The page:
Hematology disorders such as those caused by key plasma protein deficiencies that impede blood clotting or, conversely, result in excessive clotting, can result in serious medical complications or even death. Leveraging our experience in plasma-based clotting factors, Grifols is focused on widening our indication reach to help a larger number of patients living with these disorders.

Fostamatinib for chronic immune thrombocytopenia (ITP)

In people with ITP, the immune system attacks and destroys the body's own blood platelets, cells which play an active role in blood clotting and healing. Fostamatinib is the first new treatment for people with ITP in decades. It prevents the pathologic destruction of platelets by inhibiting a signaling cascade mediated by spleen tyrosine kinase (SYK).

Learn more about our approved fostamatinib treatment for ITP here

A next-generation fibrinogen for severe fibrinogen deficiency

When fibrinogen, crucial for blood clotting, is either missing or does not function properly, the blood clot has difficulty forming, which can result in severe bleeding. Our Biotest group is investigating the use of its next-generation fibrinogen as a precision therapy to treat critical blood loss, such as during surgery or trauma, in patients with severe acquired fibrinogen deficiency, in addition to evaluating it for congenital fibrinogen deficiency.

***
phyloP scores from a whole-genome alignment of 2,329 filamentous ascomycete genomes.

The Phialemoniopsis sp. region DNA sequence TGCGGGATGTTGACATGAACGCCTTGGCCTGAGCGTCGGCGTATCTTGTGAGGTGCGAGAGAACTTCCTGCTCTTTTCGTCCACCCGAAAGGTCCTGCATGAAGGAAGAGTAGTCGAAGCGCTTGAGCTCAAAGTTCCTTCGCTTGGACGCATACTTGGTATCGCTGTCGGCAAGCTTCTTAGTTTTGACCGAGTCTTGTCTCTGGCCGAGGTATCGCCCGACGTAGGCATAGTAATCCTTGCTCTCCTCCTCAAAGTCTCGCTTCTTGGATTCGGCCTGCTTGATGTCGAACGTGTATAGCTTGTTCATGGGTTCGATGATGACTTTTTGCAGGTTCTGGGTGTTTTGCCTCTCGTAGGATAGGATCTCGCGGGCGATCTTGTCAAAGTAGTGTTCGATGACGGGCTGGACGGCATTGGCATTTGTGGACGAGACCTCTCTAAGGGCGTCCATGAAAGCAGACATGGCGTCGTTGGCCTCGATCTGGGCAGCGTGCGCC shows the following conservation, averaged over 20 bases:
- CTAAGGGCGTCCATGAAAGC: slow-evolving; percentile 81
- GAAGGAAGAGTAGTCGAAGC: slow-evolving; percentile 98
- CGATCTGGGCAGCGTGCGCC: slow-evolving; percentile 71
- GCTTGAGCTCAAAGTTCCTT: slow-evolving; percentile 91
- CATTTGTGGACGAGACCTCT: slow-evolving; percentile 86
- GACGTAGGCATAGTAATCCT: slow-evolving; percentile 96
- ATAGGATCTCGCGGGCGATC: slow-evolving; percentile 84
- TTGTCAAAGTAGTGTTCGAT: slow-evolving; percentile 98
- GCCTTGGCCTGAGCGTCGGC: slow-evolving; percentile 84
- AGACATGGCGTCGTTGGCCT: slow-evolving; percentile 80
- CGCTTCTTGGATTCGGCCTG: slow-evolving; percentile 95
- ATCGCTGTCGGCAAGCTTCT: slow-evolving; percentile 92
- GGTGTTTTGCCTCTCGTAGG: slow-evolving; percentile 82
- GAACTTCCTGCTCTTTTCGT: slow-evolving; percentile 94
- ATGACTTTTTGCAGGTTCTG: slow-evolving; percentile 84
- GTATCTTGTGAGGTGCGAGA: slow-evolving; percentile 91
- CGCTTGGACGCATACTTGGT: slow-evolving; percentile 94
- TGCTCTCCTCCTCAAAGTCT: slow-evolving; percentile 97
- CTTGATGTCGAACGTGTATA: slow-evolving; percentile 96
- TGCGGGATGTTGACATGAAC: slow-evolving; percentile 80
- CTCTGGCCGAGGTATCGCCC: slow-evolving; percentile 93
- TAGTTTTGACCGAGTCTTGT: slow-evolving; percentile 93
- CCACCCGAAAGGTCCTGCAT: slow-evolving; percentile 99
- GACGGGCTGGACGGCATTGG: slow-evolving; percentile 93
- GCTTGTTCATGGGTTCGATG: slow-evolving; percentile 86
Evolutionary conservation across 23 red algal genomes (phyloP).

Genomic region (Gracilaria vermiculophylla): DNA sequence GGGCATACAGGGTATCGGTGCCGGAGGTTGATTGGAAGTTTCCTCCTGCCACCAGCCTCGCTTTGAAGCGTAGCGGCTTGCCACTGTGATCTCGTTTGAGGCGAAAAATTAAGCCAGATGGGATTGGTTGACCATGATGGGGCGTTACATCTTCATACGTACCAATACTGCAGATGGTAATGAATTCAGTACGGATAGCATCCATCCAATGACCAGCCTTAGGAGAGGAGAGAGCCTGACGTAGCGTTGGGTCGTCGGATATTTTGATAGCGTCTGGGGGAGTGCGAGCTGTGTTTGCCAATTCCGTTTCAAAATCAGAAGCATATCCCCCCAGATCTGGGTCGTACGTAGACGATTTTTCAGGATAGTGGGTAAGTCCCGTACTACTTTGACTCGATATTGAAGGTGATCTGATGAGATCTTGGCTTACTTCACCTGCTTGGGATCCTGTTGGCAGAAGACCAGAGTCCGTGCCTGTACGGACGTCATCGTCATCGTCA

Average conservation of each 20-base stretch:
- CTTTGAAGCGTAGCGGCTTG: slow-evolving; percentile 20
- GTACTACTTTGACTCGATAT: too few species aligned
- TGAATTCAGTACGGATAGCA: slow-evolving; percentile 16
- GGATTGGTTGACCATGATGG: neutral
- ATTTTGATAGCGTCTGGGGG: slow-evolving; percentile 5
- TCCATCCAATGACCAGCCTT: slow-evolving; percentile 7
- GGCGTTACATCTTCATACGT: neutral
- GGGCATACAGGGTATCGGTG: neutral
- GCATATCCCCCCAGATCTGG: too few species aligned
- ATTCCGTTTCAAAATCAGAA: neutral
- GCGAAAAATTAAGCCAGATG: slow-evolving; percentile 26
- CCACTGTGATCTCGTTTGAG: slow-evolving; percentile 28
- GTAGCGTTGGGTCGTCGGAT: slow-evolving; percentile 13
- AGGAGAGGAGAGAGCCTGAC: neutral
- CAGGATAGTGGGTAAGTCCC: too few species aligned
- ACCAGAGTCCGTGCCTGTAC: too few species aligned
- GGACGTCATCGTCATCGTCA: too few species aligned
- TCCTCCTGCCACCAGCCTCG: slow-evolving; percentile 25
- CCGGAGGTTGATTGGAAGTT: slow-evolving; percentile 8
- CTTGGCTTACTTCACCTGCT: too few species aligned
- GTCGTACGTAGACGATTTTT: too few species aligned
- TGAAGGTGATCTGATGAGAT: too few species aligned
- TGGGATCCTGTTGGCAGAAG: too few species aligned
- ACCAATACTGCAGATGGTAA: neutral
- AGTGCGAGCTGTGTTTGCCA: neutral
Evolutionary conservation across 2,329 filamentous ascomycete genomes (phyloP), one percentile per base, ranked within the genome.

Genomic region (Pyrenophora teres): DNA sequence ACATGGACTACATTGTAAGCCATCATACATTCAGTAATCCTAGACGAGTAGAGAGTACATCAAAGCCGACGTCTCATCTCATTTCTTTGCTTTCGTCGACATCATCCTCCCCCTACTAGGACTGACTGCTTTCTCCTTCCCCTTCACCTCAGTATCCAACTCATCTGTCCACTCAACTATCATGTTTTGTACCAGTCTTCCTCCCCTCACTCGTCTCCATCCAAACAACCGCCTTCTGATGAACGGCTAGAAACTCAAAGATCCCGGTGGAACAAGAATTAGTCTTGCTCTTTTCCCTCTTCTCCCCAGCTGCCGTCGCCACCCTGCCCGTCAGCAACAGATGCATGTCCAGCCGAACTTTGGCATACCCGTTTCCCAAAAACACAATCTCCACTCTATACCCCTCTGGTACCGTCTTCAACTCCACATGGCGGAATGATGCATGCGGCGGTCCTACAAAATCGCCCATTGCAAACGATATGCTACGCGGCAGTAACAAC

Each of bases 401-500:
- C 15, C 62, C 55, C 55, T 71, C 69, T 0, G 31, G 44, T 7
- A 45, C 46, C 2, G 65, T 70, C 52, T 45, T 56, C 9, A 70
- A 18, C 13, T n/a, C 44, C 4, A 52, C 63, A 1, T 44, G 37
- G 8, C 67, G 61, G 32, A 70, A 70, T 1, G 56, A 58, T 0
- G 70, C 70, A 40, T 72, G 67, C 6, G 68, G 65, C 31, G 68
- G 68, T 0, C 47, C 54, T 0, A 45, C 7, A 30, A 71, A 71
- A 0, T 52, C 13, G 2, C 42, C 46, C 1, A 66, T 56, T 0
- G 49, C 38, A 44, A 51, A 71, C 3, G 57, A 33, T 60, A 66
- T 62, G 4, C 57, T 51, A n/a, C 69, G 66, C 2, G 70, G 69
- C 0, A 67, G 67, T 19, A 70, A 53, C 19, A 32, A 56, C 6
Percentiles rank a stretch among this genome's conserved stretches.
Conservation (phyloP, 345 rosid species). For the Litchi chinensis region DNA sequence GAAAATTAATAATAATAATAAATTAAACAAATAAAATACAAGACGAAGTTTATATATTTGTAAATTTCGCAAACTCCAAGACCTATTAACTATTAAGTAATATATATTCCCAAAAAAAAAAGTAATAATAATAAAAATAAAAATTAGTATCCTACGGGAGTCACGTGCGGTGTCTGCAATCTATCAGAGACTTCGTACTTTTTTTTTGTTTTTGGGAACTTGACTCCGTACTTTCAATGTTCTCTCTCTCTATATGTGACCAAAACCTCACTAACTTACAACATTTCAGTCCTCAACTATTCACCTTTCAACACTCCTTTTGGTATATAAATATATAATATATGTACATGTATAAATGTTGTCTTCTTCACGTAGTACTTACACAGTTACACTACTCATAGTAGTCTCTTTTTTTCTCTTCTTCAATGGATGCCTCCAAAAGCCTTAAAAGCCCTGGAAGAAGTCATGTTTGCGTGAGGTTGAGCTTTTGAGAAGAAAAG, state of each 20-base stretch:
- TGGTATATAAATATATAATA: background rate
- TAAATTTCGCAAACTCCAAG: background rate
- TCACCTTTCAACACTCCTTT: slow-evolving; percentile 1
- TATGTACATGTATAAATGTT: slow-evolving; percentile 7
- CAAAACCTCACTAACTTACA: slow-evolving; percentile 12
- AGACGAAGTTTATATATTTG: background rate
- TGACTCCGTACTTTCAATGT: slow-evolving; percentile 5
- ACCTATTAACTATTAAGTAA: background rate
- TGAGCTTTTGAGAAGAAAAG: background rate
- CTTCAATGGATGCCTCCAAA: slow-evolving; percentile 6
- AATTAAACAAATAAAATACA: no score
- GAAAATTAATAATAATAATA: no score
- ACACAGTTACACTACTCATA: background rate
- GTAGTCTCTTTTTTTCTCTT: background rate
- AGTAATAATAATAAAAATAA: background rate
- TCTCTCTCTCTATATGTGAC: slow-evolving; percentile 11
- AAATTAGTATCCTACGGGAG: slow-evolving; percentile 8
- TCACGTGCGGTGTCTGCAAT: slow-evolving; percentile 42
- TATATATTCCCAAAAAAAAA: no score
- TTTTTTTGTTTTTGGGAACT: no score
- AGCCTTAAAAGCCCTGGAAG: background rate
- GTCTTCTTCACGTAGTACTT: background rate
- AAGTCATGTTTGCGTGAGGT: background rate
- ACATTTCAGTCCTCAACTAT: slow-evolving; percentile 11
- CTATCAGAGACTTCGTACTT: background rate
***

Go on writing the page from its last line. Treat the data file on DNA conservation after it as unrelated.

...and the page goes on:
Antithrombin III (AT-III) and intensive care

Grifols continues advancing in AT-III to ensure the right coagulation balance for patients, and is investigating the potential of this protein in a clinical trial to treat a life-threatening coagulopathy that results from sepsis. In the U.S., roughly 60% of sepsis cases become severe,1 with 30 to 50%2 of these severe sepsis patients experiencing disseminated intravascular coagulopathy (DIC). DIC involves excessive clotting in the bloodstream that can lead to massive bleeding elsewhere in the body and can lead to multiorgan failure. 

Antithrombin limits the blood’s ability to clot by inhibiting thrombin, an enzyme that presides over the conversion of a substance called fibrinogen to fibrin, which promotes blood clotting. Its balance in plasma is key to avoiding too much clotting or bleeding issues.  Our AT-III is the only plasma-derived medicine authorized and approved by the U.S. Food and Drug Administration to treat AT-III deficiency, an inherited blood-clotting disorder. 

1 Angus DC, Linde-Zwirble WT, Lidicker J, Clermont G, Carcillo J, Pinsky MR. Epidemiology of severe sepsis in the United States: analysis of incidence, outcome, and associated costs of care. Crit Care Med. 2001;29(7):1303-1310.

2 Costello RA, Nehring SM. Disseminated Intravascular Coagulation. In: StatPearls. Treasure Island (FL): StatPearls Publishing; July 12, 2022.